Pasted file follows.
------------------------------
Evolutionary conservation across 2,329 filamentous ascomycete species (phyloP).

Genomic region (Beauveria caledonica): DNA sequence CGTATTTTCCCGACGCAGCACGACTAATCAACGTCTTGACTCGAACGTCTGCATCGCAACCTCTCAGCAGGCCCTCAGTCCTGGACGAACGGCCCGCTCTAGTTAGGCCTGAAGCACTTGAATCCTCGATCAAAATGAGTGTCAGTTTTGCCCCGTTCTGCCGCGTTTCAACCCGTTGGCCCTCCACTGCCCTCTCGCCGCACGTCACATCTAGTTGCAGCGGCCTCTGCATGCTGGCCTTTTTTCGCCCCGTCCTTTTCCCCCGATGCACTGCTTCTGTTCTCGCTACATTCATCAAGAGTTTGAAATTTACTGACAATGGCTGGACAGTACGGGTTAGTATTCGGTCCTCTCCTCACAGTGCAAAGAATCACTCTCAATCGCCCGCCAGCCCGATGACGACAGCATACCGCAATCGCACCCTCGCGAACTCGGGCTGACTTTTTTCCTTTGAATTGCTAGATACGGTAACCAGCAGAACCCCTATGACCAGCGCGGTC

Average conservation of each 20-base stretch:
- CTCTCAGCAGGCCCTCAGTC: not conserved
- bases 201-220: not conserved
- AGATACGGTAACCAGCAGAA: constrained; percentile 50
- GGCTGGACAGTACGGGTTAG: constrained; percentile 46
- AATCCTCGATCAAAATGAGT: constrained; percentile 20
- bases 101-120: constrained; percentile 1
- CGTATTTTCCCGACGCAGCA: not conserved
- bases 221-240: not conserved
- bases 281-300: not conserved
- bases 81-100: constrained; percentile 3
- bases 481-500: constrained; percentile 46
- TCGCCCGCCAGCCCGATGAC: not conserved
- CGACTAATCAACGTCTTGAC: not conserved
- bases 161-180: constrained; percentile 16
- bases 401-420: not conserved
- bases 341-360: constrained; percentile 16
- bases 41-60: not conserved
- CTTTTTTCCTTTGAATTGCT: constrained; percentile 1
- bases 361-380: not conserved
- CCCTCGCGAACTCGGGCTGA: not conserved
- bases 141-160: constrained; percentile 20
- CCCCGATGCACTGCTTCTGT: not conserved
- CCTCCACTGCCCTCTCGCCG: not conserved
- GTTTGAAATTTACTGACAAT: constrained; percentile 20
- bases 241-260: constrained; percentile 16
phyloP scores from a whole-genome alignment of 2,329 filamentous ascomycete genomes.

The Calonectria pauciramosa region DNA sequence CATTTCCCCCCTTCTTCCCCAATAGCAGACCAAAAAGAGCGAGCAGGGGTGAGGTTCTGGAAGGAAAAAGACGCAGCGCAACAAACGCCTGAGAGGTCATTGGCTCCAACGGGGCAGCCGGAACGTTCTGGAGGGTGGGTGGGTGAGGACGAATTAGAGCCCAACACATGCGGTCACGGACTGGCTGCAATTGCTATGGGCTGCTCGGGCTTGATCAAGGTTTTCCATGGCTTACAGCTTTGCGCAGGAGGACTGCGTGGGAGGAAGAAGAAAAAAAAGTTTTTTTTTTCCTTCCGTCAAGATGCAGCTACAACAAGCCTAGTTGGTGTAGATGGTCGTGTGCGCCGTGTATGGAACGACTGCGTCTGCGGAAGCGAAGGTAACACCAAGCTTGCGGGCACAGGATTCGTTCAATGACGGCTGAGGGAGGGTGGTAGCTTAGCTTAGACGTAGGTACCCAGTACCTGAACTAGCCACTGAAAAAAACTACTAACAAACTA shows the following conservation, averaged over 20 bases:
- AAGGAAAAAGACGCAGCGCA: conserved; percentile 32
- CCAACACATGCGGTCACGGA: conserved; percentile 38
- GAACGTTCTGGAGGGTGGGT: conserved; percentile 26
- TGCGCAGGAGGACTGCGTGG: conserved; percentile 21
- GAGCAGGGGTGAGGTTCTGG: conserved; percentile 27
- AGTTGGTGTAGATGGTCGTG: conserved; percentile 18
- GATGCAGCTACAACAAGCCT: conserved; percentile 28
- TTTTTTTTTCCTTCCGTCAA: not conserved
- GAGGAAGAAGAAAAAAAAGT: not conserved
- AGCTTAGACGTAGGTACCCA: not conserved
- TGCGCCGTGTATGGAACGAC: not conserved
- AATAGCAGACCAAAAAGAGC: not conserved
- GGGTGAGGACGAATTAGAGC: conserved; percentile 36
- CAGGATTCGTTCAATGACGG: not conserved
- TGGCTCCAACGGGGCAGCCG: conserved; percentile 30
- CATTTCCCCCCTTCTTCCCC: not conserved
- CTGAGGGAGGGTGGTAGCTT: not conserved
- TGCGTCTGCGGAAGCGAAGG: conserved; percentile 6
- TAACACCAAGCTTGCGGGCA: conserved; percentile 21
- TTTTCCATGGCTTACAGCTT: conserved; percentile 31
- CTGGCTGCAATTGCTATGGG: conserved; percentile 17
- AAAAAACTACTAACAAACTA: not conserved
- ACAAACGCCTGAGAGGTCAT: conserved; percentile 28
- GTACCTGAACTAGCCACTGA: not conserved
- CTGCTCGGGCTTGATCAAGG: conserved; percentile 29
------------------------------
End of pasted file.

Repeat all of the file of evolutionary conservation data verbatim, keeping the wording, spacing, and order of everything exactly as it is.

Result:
Evolutionary conservation across 2,329 filamentous ascomycete species (phyloP).

Genomic region (Beauveria caledonica): DNA sequence CGTATTTTCCCGACGCAGCACGACTAATCAACGTCTTGACTCGAACGTCTGCATCGCAACCTCTCAGCAGGCCCTCAGTCCTGGACGAACGGCCCGCTCTAGTTAGGCCTGAAGCACTTGAATCCTCGATCAAAATGAGTGTCAGTTTTGCCCCGTTCTGCCGCGTTTCAACCCGTTGGCCCTCCACTGCCCTCTCGCCGCACGTCACATCTAGTTGCAGCGGCCTCTGCATGCTGGCCTTTTTTCGCCCCGTCCTTTTCCCCCGATGCACTGCTTCTGTTCTCGCTACATTCATCAAGAGTTTGAAATTTACTGACAATGGCTGGACAGTACGGGTTAGTATTCGGTCCTCTCCTCACAGTGCAAAGAATCACTCTCAATCGCCCGCCAGCCCGATGACGACAGCATACCGCAATCGCACCCTCGCGAACTCGGGCTGACTTTTTTCCTTTGAATTGCTAGATACGGTAACCAGCAGAACCCCTATGACCAGCGCGGTC

Average conservation of each 20-base stretch:
- CTCTCAGCAGGCCCTCAGTC: not conserved
- bases 201-220: not conserved
- AGATACGGTAACCAGCAGAA: constrained; percentile 50
- GGCTGGACAGTACGGGTTAG: constrained; percentile 46
- AATCCTCGATCAAAATGAGT: constrained; percentile 20
- bases 101-120: constrained; percentile 1
- CGTATTTTCCCGACGCAGCA: not conserved
- bases 221-240: not conserved
- bases 281-300: not conserved
- bases 81-100: constrained; percentile 3
- bases 481-500: constrained; percentile 46
- TCGCCCGCCAGCCCGATGAC: not conserved
- CGACTAATCAACGTCTTGAC: not conserved
- bases 161-180: constrained; percentile 16
- bases 401-420: not conserved
- bases 341-360: constrained; percentile 16
- bases 41-60: not conserved
- CTTTTTTCCTTTGAATTGCT: constrained; percentile 1
- bases 361-380: not conserved
- CCCTCGCGAACTCGGGCTGA: not conserved
- bases 141-160: constrained; percentile 20
- CCCCGATGCACTGCTTCTGT: not conserved
- CCTCCACTGCCCTCTCGCCG: not conserved
- GTTTGAAATTTACTGACAAT: constrained; percentile 20
- bases 241-260: constrained; percentile 16
phyloP scores from a whole-genome alignment of 2,329 filamentous ascomycete genomes.

The Calonectria pauciramosa region DNA sequence CATTTCCCCCCTTCTTCCCCAATAGCAGACCAAAAAGAGCGAGCAGGGGTGAGGTTCTGGAAGGAAAAAGACGCAGCGCAACAAACGCCTGAGAGGTCATTGGCTCCAACGGGGCAGCCGGAACGTTCTGGAGGGTGGGTGGGTGAGGACGAATTAGAGCCCAACACATGCGGTCACGGACTGGCTGCAATTGCTATGGGCTGCTCGGGCTTGATCAAGGTTTTCCATGGCTTACAGCTTTGCGCAGGAGGACTGCGTGGGAGGAAGAAGAAAAAAAAGTTTTTTTTTTCCTTCCGTCAAGATGCAGCTACAACAAGCCTAGTTGGTGTAGATGGTCGTGTGCGCCGTGTATGGAACGACTGCGTCTGCGGAAGCGAAGGTAACACCAAGCTTGCGGGCACAGGATTCGTTCAATGACGGCTGAGGGAGGGTGGTAGCTTAGCTTAGACGTAGGTACCCAGTACCTGAACTAGCCACTGAAAAAAACTACTAACAAACTA shows the following conservation, averaged over 20 bases:
- AAGGAAAAAGACGCAGCGCA: conserved; percentile 32
- CCAACACATGCGGTCACGGA: conserved; percentile 38
- GAACGTTCTGGAGGGTGGGT: conserved; percentile 26
- TGCGCAGGAGGACTGCGTGG: conserved; percentile 21
- GAGCAGGGGTGAGGTTCTGG: conserved; percentile 27
- AGTTGGTGTAGATGGTCGTG: conserved; percentile 18
- GATGCAGCTACAACAAGCCT: conserved; percentile 28
- TTTTTTTTTCCTTCCGTCAA: not conserved
- GAGGAAGAAGAAAAAAAAGT: not conserved
- AGCTTAGACGTAGGTACCCA: not conserved
- TGCGCCGTGTATGGAACGAC: not conserved
- AATAGCAGACCAAAAAGAGC: not conserved
- GGGTGAGGACGAATTAGAGC: conserved; percentile 36
- CAGGATTCGTTCAATGACGG: not conserved
- TGGCTCCAACGGGGCAGCCG: conserved; percentile 30
- CATTTCCCCCCTTCTTCCCC: not conserved
- CTGAGGGAGGGTGGTAGCTT: not conserved
- TGCGTCTGCGGAAGCGAAGG: conserved; percentile 6
- TAACACCAAGCTTGCGGGCA: conserved; percentile 21
- TTTTCCATGGCTTACAGCTT: conserved; percentile 31
- CTGGCTGCAATTGCTATGGG: conserved; percentile 17
- AAAAAACTACTAACAAACTA: not conserved
- ACAAACGCCTGAGAGGTCAT: conserved; percentile 28
- GTACCTGAACTAGCCACTGA: not conserved
- CTGCTCGGGCTTGATCAAGG: conserved; percentile 29